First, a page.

If you’re running a company brand, this doesn’t make sense.
Subscribers won’t recognize your name and they’ll trash your email before even opening it.
If we look at the example below, we can see two different "from" name versions for larger companies.
MarketingProfs is taking advantage of their brand name power by using it as their "from" name.
Matt from Under30Experiences is a more personalized brand, so he chose a combination of his real name and a shortened version of his biz name.
Make sure your “from” name makes sense for your brand.
In the same way you gave readers a heads up to whitelist your emails, your new subscribers need to know what they can expect from you.
Give them an idea of how often you’ll be reaching out. Bonus points for mentioning the specific day and time you’ll send your messages.
This will help them anticipate your emails and prompt them to scan their junk folders. You can do this using a short and sweet welcome email like this one below.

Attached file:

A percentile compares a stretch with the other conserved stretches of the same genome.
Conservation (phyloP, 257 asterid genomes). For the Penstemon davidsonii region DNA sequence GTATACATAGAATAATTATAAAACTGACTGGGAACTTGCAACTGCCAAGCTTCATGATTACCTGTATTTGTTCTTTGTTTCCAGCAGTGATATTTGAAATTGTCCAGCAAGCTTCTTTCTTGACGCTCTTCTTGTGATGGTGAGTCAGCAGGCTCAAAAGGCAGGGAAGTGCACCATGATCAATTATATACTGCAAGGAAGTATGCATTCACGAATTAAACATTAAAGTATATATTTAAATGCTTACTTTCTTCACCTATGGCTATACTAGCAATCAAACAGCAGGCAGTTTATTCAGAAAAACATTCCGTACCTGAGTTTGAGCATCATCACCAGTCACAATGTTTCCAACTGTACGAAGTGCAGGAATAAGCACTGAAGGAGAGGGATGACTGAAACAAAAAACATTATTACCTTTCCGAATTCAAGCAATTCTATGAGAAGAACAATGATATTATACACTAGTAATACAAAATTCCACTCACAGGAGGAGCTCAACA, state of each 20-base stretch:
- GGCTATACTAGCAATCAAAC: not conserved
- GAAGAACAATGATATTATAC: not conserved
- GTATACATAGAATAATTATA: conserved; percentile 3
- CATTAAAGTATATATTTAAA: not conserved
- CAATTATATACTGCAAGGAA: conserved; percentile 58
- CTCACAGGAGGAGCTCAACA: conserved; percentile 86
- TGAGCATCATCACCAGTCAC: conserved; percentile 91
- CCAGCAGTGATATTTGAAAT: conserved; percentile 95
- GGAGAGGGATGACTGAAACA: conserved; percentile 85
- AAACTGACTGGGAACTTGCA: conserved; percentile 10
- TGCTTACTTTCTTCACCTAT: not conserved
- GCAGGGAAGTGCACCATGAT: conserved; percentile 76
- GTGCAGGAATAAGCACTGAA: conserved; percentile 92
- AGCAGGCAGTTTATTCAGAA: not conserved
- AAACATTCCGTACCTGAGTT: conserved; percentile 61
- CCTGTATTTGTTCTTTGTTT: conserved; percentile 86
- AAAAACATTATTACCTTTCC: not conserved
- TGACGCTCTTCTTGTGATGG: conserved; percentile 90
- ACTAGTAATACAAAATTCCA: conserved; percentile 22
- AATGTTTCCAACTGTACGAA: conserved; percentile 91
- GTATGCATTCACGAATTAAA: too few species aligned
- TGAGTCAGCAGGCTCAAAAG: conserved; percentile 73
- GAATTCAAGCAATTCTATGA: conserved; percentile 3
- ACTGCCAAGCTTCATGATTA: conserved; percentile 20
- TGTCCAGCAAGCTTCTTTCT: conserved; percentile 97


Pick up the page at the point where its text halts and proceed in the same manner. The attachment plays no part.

These are welcoming and informative, and do wonders for your open rates too.
Once you’ve given your readers the rundown of what to expect, you’re ready to start delivering high-quality content.
The most efficient way to do this is by creating an email sequence.
See, when your subscribers first sign up, they’re super excited.
They’re what we in marketing call “hot leads”. This is when they’re the most engaged.
Keep them that way by creating a mind-blowing email sequence.
This powerful step sets the tone for your new relationship with your reader. It establishes trust and builds authority. Check out how Brennan Dunn does this:
Each day, his new readers are greeted with a helpful lesson that gets them one step closer to solving their problem. You’ll notice that the next lesson is delivered the very next day to keep his readers interested and moving forward.